Lauri Fink remembers the difficulty of helping to care for her father long distance before his death, and the different challenges that came when her mother moved in with her during the last four months of her life.
“Like many people who are caring for aging parents, I experienced grief and relief at the same time,” she says of her mother’s death in 2012. “I often thought I was fortunate to have an incredibly flexible employer who let me work from home and work late hours.”
Even with her caregiving experiences, Fink, senior program officer with Henry L. Hillman Foundation, expects to learn things from the foundation’s new Healthy Aging Challenge, which will award a total of $2 million to four winning proposals to improve the lives of older adults in southwestern Pennsylvania. NEXTpittsburgh was first with the news of the historic announcement.
“We would be really thrilled if there are even more than four [submissions] that we could continue to talk with after the project is over. We’re hoping it will generate some excitement around aging [issues],” says Fink, who will oversee the project with Lisa Johns, vice president of finance for the foundation. “We’re hoping there is a lot of collaboration among organizations and individuals doing work in that area, such that we continue to see cool projects down the road.”
This is one of the first open-prize competitions of this size in the country to address the well-being of older adults — and the first to focus specifically on Pennsylvania. Each of the four winners will receive $500,000 to implement community projects that are “transformative, feasible, equitable, and scalable.”
Eligible organizations must be registered 501(c)(3) nonprofits, but they can partner with for-profit organizations, government agencies, educational institutions and individuals. Each team must include at least one person who could benefit from the project, such as an older adult or caregiver.
The numbers are stark. Across the country, 10,000 baby boomers turn 65 each day, and the Greater Pittsburgh area’s population continues to grow older fast, according to the Southwestern Pennsylvania Partnership for Aging.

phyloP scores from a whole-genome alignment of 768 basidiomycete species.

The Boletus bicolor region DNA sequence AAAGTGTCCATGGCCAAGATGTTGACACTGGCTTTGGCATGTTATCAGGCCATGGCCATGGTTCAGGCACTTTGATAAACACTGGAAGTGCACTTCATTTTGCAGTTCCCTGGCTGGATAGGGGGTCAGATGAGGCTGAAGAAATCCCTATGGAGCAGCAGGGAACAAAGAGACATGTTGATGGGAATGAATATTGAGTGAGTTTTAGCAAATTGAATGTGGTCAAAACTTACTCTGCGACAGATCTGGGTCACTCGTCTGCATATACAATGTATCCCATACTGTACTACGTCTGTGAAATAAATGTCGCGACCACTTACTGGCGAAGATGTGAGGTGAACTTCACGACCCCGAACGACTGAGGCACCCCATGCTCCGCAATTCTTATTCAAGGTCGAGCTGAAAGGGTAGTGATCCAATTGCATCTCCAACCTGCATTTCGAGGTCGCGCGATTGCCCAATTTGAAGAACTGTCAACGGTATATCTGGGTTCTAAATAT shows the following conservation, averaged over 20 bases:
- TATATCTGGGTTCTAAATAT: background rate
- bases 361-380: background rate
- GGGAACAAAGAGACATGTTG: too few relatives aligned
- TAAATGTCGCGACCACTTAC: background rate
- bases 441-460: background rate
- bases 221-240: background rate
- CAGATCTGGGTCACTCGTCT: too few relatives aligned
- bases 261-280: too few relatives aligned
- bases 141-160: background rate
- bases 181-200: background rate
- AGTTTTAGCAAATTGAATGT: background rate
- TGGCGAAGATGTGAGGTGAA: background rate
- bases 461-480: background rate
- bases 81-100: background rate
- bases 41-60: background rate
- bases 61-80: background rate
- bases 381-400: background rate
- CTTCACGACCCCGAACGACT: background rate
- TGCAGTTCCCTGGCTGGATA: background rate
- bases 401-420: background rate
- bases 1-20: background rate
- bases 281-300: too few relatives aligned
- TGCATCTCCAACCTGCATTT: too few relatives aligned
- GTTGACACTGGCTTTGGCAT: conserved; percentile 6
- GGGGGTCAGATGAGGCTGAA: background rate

David Roger, president of Hillman Family Foundations, says the over-65 age group in the region is expected to grow by 40 percent by 2030. The idea behind the challenge is to “recognize novel solutions to issues facing older adults,” he says, and to “share knowledge about how we can best serve our seniors.”
In the first round of judging, teams that submit proposals will participate in peer-to-peer reviews of other applicants’ proposals. A panel of 17 local and national experts and advocates will evaluate finalist proposals. The winners will form a cohort to help refine and improve the projects as they proceed.
The challenge will accept proposals from organizations based anywhere in the country, but the projects must be geographically located in southwestern Pennsylvania. Competitors must register by April 12 and submit applications by May 10. Judging will take place through the summer and the winners will be announced in August or September.
Proposals must show evidence of initial results within 12 months. Issues might include age-friendly community development, such as aging in place; civic participation and volunteerism for older adults; intergenerational programming; ways to reduce ageism and social isolation; skill-building for caregivers; and technology for older adults and caregivers.
The idea for the challenge arose as Hillman Foundation leaders were putting together a strategic plan in 2020 and reviewed demographic statistics.
“It seemed like the challenge was a really good way to jumpstart the healthy aging portfolio. We have done some grantmaking, and this will be an acceleration of that,” says Fink.
Many people in the aging field are generating good ideas about how to help seniors age in their homes, she says, such as cohousing, “which we don’t do a lot of around here, and there’s been a huge focus on caregivers even when you take the pandemic out of it. Caregiving for older relatives is really intense.”
Some ideas may be truly novel. In Sweden, for example, younger adults are paired with seniors in housing to help the older adults physically and emotionally.
“Since we’re allowing a very broad range of ideas, we’re hoping that we see a really diverse selection of things,” says Fink. “We can learn from them and they can learn from each other.”
The Healthy Aging Challenge is a follow-up to the Healthy Allegheny Challenge that began in 2019, says Fink. That competition awarded $1.5 million to the winning entry submitted by Roots of Health, which established a community health worker training and placement program.
Roger notes that the foundation’s benefactor, Henry Hillman, “valued the importance of innovation — not just in technology, but in delivery and organization — in the health and social sectors to help improve quality of life.” The goal is to further that legacy.
A nationally prominent business and civic leader, Hillman was 98 when he died in 2017. He chaired The Hillman Company, guiding it from its roots in heavy industry into a broadly diversified global investment holding company, and created the foundation in 1964.